West Rand is new Covid-19 hotspot as Ekurhuleni infections slow
Gauteng has established multidisciplinary ward-based teams to deal with Covid-19 in the province.
The new strategy is set to go beyond testing, tracing, isolation and quarantining, said premier David Makhura.
“It will not be easy to cope by using the strategy we had earlier," he said while addressing the Covid-19 command council on Friday.
He announced that the province had recorded 3,329 infections, with 2,019 recoveries and 31 deaths.
In the district breakdown, Makhura said Johannesburg remained the epicentre of the virus with 1,556 cases, followed by Ekurhuleni with 693 and Tshwane with 436 cases. He previously flagged Ekurhuleni as an emerging hotspot but said it had since been cleared.
“Ekurhululeni is no longer the concern it was last week because of the containment measures we have put in place there.
“The key focus now is the West Rand because of the jump in cases there in the past eight days."
He said a hotspot was defined as a district with five or more active cases per 100,000 population over 14 days.
The teams, which comprise health workers and experts, community leaders and Cuban doctors, are set to educate, manage, and analyse Covid-19 trends, especially in densely populated areas,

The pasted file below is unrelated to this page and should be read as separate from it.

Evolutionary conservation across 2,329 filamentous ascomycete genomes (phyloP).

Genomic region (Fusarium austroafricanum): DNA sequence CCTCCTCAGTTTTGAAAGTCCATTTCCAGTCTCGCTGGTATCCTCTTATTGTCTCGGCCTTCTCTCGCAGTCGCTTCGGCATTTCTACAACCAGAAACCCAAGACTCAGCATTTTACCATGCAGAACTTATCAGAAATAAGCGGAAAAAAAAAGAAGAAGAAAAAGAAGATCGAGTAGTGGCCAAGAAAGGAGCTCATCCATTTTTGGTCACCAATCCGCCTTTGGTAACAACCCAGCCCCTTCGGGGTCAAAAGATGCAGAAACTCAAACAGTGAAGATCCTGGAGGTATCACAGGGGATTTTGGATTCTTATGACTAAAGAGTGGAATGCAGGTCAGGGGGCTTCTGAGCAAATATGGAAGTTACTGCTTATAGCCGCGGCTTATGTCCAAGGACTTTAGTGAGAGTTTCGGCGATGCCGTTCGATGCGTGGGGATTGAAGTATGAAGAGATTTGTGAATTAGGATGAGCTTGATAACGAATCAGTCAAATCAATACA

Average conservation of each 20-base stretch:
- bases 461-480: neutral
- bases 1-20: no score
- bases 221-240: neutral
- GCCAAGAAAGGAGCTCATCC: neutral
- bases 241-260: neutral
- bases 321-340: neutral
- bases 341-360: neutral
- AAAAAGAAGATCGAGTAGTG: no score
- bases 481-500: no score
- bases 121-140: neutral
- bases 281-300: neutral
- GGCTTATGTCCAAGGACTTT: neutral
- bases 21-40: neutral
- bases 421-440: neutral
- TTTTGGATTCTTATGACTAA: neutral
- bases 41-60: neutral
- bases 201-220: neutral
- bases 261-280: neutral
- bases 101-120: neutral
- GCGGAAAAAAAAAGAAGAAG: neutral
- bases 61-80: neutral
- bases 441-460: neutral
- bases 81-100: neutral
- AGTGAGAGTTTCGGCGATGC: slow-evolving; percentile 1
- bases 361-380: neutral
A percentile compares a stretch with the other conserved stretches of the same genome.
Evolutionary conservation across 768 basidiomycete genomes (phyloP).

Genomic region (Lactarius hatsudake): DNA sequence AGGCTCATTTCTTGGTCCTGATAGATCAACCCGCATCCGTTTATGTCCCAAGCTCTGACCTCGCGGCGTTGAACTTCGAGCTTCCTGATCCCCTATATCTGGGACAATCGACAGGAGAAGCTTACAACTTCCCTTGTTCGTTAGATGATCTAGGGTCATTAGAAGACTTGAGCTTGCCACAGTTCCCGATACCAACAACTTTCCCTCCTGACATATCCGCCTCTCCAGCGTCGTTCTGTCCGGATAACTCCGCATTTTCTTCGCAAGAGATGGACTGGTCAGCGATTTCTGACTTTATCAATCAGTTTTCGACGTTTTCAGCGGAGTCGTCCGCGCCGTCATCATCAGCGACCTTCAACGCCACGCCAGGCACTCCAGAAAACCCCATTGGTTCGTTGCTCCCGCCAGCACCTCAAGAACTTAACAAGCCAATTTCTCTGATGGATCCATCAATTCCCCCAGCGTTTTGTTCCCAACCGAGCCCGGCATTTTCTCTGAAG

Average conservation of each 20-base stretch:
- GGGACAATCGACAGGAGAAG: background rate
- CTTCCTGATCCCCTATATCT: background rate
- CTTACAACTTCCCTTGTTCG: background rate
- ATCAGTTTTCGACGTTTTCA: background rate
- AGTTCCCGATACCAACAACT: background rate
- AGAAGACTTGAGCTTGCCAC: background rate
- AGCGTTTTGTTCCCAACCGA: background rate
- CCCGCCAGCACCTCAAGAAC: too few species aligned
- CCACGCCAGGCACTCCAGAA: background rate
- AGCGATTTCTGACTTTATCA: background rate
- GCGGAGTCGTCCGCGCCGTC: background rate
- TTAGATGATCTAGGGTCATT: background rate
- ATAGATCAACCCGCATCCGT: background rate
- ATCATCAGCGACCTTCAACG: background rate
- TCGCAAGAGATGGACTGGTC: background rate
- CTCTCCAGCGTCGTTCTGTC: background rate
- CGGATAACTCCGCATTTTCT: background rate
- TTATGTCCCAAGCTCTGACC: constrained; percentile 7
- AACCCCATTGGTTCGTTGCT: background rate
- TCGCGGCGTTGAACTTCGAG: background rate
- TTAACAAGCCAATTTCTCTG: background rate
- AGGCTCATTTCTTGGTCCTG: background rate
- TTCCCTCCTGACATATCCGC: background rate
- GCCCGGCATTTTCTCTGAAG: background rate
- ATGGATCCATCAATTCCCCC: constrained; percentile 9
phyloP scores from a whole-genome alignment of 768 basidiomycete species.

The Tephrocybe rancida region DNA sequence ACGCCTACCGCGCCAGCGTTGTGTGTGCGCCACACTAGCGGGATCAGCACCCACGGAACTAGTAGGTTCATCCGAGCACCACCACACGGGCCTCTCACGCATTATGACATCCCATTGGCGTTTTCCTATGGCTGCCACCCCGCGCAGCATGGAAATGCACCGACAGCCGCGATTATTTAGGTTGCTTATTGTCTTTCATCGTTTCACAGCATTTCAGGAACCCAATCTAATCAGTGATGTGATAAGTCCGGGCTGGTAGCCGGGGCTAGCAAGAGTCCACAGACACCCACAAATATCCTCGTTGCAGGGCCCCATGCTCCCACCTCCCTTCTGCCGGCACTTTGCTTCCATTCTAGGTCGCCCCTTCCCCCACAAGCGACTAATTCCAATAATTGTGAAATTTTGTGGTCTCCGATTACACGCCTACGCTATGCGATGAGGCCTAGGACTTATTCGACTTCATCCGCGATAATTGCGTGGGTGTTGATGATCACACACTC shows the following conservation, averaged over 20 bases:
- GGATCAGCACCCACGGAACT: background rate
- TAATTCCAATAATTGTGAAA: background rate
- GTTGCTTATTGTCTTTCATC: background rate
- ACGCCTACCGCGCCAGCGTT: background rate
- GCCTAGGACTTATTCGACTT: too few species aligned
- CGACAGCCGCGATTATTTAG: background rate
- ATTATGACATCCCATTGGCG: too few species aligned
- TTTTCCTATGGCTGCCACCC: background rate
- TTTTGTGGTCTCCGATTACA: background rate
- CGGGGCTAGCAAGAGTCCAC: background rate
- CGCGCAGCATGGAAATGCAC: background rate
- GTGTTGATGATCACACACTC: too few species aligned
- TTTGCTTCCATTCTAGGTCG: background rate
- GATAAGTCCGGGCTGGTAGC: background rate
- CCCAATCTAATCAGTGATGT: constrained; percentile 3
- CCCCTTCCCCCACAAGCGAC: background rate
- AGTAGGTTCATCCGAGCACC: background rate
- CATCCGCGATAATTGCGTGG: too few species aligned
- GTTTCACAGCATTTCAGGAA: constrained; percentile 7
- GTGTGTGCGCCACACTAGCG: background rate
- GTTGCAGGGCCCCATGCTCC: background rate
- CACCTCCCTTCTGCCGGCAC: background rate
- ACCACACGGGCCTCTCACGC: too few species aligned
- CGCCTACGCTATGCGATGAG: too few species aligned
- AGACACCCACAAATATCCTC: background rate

Makhura said the changing nature of hotpots meant new strategies were needed.
“Because of the changing geography, and the new dynamics particularly, the hotspots in the townships and informal settlements need a very different approach. As a result of that, we have established ward-based teams."
As the country was set to move to level 3 of the lockdown regulations from June 1, Makhura said hotpots were expected to change.
“As we move, every seven days we may have a new hotspot. Once an area is defined, it doesn’t mean it will remain a hotspot forever. It depends on the sorts of interventions that are there, and very successful interventions lead to containment in the area”
Makhura said the teams would help with monitoring to ensure people maintained social distancing, put on masks and adhered to regulations in places of worship, shopping centres and spaza shops.